Testudo et Lepus (The Tortoise and the Hare)

Directed by Adam Davidson
Written by Todd Ellis Kessler

Atia's kitchen slave, Althea, carries her bowl of stew from the kitchen, stopping to steal a taste before she enters the dining room to present it. Lacking company for dinner, Atia demands to hear music, but Castor and Merula inform her that the flute girl is sick and the lyre player has died. Learning that Althea sings well, Atia demands to hear "Crown of Sappho." The girl hesitates at first, but nervously follows orders, soon revealing a powerful, operatic voice. Just as she has everyone frozen in awe, Althea stops mid-verse, turns flush and collapses, gasping for breath. "Poison!" Merula announces, hovering over her. Castor catches a glimpse of Duro the slave boy darting out of the servant's quarters and heads after him.

Octavia and her friend Jocasta arrive home to the tortured screams of Duro. Outside by the stables, Timon is whipping and branding the boy with hot metal implements, as Atia and the other servants look on. "What have you been doing to the servants that they want to murder you?" Octavia asks her mother when she learns of the crime. Atia suspects Servilia; with Antony gone, she thinks she can do as she pleases. When she offers to spare the boy in exchange for a name, he confesses he is working for Servilia.

As Timon leads the boy down winding alleys, he begs desperately for his life and claims Servilia loves him like a son. "I expect she'll get over it," Timon responds before plunging the knife.

When Timon returns home soaked in blood, his brother is outraged. "Look at what you've become - you are an animal!" Levi yells. Timon turns to his wife, Deborah, seething. "Did he tell you of his righteous life back in Judea? Eh?...Thieving, gambling, chasing whores." Deborah is furious with Timon.

Levi insists he's changed his ways. "All Rome's wealth is not enough to buy what Ha-Shem has given me," he tells Timon, chastising him for forgetting he is a Jew. When Levi raises a fist to strike him, Timon pulls a knife. "I'm not your little brother anymore." His young son walks in to the sight of his father holding a knife to his uncle's throat, and freezes in fear.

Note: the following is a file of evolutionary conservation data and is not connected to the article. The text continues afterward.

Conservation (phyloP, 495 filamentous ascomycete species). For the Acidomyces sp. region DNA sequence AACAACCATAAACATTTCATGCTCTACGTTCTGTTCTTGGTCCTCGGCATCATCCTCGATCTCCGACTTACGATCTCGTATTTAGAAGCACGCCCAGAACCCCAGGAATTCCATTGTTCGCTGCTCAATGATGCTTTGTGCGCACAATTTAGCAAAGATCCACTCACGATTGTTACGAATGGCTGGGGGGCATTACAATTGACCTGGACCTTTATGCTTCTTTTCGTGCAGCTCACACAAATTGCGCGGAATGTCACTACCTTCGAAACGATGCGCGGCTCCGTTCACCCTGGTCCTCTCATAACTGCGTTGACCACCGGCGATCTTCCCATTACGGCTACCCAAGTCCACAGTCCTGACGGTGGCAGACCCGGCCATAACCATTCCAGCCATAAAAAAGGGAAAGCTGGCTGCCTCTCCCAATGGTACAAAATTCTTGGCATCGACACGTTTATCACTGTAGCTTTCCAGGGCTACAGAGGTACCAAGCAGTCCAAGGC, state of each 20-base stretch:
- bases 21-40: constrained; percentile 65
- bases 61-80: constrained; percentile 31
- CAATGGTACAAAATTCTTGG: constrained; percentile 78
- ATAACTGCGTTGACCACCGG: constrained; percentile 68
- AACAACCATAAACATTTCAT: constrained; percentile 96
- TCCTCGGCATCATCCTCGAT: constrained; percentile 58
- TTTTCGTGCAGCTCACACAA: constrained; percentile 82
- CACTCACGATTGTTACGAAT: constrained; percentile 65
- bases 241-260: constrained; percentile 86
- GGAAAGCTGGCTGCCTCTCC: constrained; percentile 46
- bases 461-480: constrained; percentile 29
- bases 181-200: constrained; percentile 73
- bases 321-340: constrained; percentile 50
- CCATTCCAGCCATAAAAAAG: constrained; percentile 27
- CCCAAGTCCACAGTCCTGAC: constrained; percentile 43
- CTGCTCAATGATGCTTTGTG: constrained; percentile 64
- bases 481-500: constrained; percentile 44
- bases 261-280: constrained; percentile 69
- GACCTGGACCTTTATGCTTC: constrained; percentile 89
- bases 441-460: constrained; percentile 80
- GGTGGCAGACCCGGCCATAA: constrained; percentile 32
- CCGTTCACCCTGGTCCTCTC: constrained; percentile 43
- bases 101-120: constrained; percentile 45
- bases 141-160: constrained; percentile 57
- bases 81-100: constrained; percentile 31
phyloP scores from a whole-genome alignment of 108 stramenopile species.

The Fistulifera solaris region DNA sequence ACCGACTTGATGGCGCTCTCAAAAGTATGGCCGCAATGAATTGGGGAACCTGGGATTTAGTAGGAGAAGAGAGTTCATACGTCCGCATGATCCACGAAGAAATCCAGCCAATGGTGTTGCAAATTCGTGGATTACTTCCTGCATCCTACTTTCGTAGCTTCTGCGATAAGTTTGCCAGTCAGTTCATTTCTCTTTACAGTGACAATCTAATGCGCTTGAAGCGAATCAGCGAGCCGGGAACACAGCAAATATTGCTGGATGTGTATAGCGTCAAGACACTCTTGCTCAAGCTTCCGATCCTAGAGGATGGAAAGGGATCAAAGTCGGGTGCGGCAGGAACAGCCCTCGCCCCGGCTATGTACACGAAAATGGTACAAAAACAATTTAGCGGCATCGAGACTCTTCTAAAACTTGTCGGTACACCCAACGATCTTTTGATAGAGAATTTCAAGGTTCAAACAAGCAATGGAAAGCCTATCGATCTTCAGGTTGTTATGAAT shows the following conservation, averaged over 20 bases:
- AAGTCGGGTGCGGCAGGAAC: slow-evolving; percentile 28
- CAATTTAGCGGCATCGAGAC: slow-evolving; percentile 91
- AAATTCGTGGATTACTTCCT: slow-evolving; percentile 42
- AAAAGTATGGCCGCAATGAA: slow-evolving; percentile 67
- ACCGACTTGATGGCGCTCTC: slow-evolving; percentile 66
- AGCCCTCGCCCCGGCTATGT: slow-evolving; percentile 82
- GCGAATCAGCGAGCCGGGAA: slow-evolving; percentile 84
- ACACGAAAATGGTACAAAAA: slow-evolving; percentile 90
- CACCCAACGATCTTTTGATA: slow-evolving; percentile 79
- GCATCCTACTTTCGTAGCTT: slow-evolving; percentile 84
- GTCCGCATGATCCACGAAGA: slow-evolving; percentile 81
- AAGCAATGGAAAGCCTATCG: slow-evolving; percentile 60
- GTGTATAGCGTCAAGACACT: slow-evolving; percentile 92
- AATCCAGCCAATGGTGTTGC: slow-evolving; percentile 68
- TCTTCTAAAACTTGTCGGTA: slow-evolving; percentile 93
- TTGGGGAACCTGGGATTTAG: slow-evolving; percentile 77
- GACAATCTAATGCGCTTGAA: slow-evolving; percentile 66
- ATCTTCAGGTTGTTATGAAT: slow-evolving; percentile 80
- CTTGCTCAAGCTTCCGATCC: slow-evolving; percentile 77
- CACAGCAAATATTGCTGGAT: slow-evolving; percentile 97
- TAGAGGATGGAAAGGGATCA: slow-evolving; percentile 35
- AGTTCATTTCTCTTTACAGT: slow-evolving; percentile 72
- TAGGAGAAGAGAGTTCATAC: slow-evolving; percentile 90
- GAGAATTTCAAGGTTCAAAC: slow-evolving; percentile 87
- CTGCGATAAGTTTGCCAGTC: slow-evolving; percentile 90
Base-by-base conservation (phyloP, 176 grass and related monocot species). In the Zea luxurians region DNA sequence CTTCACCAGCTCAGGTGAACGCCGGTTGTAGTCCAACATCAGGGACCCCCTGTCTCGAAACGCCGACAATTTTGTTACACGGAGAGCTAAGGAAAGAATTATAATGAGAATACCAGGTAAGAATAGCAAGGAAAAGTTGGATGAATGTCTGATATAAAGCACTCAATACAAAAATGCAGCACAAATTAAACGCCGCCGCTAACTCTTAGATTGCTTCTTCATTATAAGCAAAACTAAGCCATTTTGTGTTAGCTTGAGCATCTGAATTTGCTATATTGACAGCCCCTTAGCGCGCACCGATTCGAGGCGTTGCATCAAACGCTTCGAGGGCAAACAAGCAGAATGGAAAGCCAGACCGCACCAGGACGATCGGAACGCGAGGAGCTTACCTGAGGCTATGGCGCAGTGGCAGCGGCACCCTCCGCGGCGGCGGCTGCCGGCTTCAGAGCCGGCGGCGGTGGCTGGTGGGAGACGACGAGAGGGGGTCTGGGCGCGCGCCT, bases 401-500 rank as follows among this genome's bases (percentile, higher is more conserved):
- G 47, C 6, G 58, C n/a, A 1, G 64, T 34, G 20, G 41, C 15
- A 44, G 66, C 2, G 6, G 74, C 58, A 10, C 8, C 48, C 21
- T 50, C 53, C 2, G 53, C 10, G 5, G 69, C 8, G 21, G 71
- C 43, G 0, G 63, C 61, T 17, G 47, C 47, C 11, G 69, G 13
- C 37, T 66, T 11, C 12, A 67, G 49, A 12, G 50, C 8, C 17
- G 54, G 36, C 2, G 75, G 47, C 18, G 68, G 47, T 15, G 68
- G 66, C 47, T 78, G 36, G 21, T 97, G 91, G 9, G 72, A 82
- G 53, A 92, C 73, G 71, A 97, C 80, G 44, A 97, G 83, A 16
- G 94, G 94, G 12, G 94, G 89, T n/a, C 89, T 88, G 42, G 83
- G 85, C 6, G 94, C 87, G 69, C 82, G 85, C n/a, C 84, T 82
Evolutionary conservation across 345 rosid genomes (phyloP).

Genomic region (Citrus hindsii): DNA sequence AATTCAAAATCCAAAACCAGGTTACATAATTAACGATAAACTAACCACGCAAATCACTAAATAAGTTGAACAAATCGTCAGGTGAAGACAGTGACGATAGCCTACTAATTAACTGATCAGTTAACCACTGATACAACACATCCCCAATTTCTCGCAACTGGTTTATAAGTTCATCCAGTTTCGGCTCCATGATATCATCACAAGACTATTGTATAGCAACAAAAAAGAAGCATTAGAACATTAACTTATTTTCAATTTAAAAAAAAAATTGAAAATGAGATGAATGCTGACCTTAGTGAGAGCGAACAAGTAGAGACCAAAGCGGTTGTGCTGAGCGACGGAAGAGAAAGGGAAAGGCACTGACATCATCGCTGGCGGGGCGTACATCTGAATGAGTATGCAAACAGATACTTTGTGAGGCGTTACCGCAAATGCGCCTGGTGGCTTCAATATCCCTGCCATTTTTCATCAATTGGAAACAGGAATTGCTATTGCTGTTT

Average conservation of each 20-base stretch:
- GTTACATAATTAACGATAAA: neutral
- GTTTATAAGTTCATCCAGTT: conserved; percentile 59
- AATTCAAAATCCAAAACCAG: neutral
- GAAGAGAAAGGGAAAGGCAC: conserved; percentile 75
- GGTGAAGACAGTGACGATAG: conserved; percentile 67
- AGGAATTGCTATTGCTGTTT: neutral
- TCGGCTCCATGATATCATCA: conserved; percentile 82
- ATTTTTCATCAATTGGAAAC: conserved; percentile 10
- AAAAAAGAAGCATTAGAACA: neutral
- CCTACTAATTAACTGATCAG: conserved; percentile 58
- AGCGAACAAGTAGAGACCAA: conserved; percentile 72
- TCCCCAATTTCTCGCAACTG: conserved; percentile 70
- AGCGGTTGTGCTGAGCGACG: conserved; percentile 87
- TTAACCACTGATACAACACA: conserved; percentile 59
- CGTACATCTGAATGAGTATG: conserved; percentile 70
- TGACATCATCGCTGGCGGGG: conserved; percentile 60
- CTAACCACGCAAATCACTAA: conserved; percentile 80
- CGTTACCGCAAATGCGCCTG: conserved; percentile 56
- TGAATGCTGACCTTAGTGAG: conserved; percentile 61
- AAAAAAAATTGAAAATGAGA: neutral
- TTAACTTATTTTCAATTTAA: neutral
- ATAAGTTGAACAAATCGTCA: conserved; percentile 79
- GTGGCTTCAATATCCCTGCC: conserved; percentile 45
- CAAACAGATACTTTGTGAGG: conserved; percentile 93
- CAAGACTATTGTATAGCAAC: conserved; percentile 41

In the Forum, the newsreader announces that a battle is imminent in the north: a "great army," under the leadership of Generals Hirtius and Pansa, assisted by Caesar Octavian, versus "the forces of the traitor Mark Antony." All citizens are requested to make "offerings" for the soldier's success.

By the time Pullo arrives in the north, there is nothing left but a smoldering battlefield of bodies and limbs piled atop each other. Searching for Vorenus among the fallen, he's interrupted by someone calling his name. He looks up to see Caesar's standard, and under it a rider on a white horse: Octavian, all grown up, and the clear victor in the battle. Pullo is unable to conceal his astonishment that the fragile boy he once trained has won his first battle, but Octavian humbly credits the legions, the generals, and his man Agrippa. Hearing the news about Vorenus' kids, Octavian points the way and gives him the Caesarian seal to help clear his path. Pullo heads straight for the hills, where Mark Antony and his wounded army have retreated.

Returning to their military tent, Octavian and Agrippa are greeted by an arrogant man reclining on a bed, gripping a quill. "Another brilliant poem, Maecenas?" Agrippa asks. "Victory is not victory until it has a song," he replies before delivering news about the Generals: they died from their wounds, but, alas, victory is "ours alone." He commends Octavian for teaching "the old bully a proper lesson" and paying him back with interest. "This was not a personal matter. It was necessary for the good of the Republic."

Ready to claim his victory, Octavian sends Agrippa to Rome to deliver the news - and asks him to visit his sister. Agrippa can hardly contain his excitement. Maecenas tells the commander it's time to make the speech about the money - their men are mostly soldiers for hire, and barely any Romans at that. With some hesitancy, Octavian stands before his legions to announce that Rome is in their debt, and they will head to the city to receive a "great deal of money."

In the hills above the battlefield, Pullo weaves in and out of beleaguered soldiers until he finds a battle-worn Vorenus, who's ready to pounce on his old friend until he hears the news. Higher up the mountain, a wounded Antony takes in a report of his losses: 8,000 men dead. Posca suggests they "offer terms." "Slave talk!" Antony fires back. Vorenus approaches to request permission to go in search of his enslaved children, and Antony acquiesces, realizing he's just one more loss. As Pullo and Vorenus prepare to leave, Antony gets some of his bravado back. "Tell everyone you meet that Mark Antony is not defeated. He will return! And all those who defied him shall pay. That f**king little brat Octavian shall be first."